This feeling of unease is most apparent in Song—in the words of Dorsky, “a winter solstice film”—the moodiest of the pieces and an appropriate step toward the harmonious climates of the proceeding months. The first image, captured at the break of dawn, of a half-open door partially obstructing the encroaching daylight, ably traces the liminal state that Dorsky will spend the remainder of the film navigating. Much of Song, however, is shot in the evening hours, with moonlight and the blur of traffic signals the only source of illumination in these rain-soaked landscapes. As he has in some of his most recent work, particularly August and After (2012), Dorsky appears interested in not only the inherent dynamism of our natural surroundings, but of human interaction with such environs and the compositional dialogue between these two seemingly incompatible entities. There are multiple human figures featured across all these films, though Song seems to hint at slightly more uncomfortable relationships than Dorsky’s other films intimate. Close-ups of hands, shoulders, and necks predominate; when faces do appear, they quite literally come into focus, often emerging from pitch darkness, lending an ominous undercurrent to the proceedings. Placed within such a methodical procession of images, even examples of material production such as latticework drapes and a seemingly incongruous shot of a golden, glittering skull take on a gravity they are not otherwise predisposed to embody.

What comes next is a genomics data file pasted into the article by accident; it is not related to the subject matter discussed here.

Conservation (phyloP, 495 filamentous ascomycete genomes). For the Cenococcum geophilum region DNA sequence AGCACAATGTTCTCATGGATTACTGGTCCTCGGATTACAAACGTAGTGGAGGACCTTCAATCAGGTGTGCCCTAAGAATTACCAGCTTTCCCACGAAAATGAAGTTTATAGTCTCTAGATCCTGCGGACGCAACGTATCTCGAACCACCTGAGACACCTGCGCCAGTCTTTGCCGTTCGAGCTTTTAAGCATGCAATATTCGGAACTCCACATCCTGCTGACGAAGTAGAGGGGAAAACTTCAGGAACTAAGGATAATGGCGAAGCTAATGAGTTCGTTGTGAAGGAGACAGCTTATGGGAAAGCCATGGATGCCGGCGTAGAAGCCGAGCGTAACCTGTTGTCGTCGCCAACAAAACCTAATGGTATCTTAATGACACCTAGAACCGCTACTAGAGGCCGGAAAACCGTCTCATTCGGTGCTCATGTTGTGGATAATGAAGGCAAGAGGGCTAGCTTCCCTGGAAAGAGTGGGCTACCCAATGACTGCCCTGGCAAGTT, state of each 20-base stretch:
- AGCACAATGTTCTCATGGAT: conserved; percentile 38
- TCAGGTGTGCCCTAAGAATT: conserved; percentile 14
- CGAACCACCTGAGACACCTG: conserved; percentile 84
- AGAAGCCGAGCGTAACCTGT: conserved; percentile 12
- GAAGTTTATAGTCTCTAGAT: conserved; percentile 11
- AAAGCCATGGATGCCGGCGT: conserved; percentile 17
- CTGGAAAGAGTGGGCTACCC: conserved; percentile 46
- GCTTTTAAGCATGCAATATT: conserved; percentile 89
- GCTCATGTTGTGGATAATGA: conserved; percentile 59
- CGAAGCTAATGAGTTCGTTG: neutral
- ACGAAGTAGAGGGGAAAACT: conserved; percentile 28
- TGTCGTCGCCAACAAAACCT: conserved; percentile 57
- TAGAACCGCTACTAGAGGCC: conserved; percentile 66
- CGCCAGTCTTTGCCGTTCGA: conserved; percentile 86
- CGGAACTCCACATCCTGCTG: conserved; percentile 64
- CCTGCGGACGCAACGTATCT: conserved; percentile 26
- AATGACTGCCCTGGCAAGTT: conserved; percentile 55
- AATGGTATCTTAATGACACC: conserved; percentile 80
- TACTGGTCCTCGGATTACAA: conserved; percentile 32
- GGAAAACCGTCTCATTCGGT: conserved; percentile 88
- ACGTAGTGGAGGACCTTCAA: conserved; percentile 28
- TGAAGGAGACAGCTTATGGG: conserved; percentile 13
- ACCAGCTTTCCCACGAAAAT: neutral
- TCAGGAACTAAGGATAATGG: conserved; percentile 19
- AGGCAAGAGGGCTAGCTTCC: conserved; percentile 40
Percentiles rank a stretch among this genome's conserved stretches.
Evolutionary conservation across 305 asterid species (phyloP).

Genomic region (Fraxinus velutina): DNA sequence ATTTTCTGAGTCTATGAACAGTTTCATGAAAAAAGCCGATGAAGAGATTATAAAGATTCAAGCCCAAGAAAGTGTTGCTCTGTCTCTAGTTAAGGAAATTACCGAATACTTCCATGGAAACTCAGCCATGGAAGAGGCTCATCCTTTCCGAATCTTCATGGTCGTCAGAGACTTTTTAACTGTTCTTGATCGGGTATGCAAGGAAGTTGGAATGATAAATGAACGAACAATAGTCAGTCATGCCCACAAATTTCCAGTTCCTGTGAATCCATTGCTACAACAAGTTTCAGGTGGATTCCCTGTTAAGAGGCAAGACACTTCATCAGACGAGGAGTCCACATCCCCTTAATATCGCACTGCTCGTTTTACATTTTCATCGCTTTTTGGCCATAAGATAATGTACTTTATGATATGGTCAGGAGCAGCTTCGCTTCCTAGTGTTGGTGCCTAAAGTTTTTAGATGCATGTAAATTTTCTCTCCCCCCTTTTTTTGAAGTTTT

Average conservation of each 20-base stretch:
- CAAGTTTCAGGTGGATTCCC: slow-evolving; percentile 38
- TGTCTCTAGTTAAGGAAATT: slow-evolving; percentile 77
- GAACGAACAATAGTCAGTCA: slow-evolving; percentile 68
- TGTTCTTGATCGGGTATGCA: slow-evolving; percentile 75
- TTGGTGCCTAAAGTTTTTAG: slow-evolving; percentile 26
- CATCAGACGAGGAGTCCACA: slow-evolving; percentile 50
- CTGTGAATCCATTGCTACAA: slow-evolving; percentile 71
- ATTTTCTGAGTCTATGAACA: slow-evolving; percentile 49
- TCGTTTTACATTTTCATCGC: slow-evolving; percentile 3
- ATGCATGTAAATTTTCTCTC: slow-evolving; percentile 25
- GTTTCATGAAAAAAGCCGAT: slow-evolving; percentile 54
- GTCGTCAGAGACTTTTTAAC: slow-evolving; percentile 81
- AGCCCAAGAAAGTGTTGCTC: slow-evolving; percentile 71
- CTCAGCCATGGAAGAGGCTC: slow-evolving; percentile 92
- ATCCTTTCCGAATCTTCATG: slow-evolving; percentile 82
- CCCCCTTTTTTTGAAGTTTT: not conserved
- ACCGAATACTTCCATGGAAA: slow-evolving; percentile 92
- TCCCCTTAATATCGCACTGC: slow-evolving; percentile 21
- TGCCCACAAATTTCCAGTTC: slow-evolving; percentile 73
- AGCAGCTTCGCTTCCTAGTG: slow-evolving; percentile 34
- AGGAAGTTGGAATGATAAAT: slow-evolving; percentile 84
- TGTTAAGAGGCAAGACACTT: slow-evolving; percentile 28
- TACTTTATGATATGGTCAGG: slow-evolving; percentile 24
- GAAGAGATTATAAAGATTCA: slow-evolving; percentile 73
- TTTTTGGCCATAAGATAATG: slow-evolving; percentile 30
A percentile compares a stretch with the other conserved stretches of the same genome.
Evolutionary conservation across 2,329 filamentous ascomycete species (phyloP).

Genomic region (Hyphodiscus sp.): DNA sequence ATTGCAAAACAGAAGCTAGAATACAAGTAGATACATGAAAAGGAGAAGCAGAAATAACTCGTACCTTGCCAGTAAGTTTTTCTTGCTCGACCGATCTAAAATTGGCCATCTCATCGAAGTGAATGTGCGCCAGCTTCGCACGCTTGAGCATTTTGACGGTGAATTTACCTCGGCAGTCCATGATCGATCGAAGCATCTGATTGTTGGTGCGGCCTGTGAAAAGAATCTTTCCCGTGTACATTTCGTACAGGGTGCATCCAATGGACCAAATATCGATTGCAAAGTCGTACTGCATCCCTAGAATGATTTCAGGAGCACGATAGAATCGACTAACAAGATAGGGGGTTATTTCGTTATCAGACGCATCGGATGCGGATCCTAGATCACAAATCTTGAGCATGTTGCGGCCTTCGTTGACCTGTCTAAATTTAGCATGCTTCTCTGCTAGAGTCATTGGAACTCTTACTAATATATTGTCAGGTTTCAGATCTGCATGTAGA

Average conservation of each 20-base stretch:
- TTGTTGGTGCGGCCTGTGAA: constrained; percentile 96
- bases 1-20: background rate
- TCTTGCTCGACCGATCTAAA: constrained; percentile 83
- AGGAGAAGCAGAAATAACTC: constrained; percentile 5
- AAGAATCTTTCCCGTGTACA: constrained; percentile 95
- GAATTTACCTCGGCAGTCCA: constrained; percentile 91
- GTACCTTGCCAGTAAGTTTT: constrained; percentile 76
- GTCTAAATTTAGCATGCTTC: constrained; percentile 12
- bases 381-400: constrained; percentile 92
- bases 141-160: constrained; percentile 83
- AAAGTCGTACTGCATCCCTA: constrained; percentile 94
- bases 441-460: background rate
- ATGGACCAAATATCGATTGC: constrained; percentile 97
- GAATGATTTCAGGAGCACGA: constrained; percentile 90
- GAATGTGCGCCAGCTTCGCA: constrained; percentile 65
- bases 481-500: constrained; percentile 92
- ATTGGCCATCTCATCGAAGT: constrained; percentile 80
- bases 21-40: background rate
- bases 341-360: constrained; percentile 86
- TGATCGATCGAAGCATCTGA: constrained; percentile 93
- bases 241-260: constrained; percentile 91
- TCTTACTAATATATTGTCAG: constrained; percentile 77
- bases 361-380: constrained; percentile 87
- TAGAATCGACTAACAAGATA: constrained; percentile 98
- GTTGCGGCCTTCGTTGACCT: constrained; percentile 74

Spring and Summer, the two longest films at twenty-three-minutes apiece, place their focus more squarely of their respective seasons’ floral features. The former begins with the shot of a puddle, presumably the remnants of a rainy winter. But from there, trees and flowers prevail, with a green, yellow and white botanic palette reflecting the warm comforts of our sunniest months. The dynamic capacity of the films is therefore left to Dorsky’s applied aesthetics. A number of shots in Spring find the director slowly adjusting his camera’s aperture, leading shrouded, shadowy images toward stark luminescence, revealing rich, scenic dioramas in the process. An entire sequence in Summer, meanwhile, is subjected to a sped-up, kind of time-lapsed optical effect which horizontally blurs the after-hours reflections of headlights and street lamps across an asphalt expanse (and when technical methods—rack focus is also frequently employed—aren’t appropriate, an elemental but charged move of the camera will suffice). Humanity in these instances is more of a spectral presence, but is nonetheless powerfully felt in a shot from a moving train (industrial), as well as images of neon news tickers (commercial) and oily pigments left wafting in still water (ecological).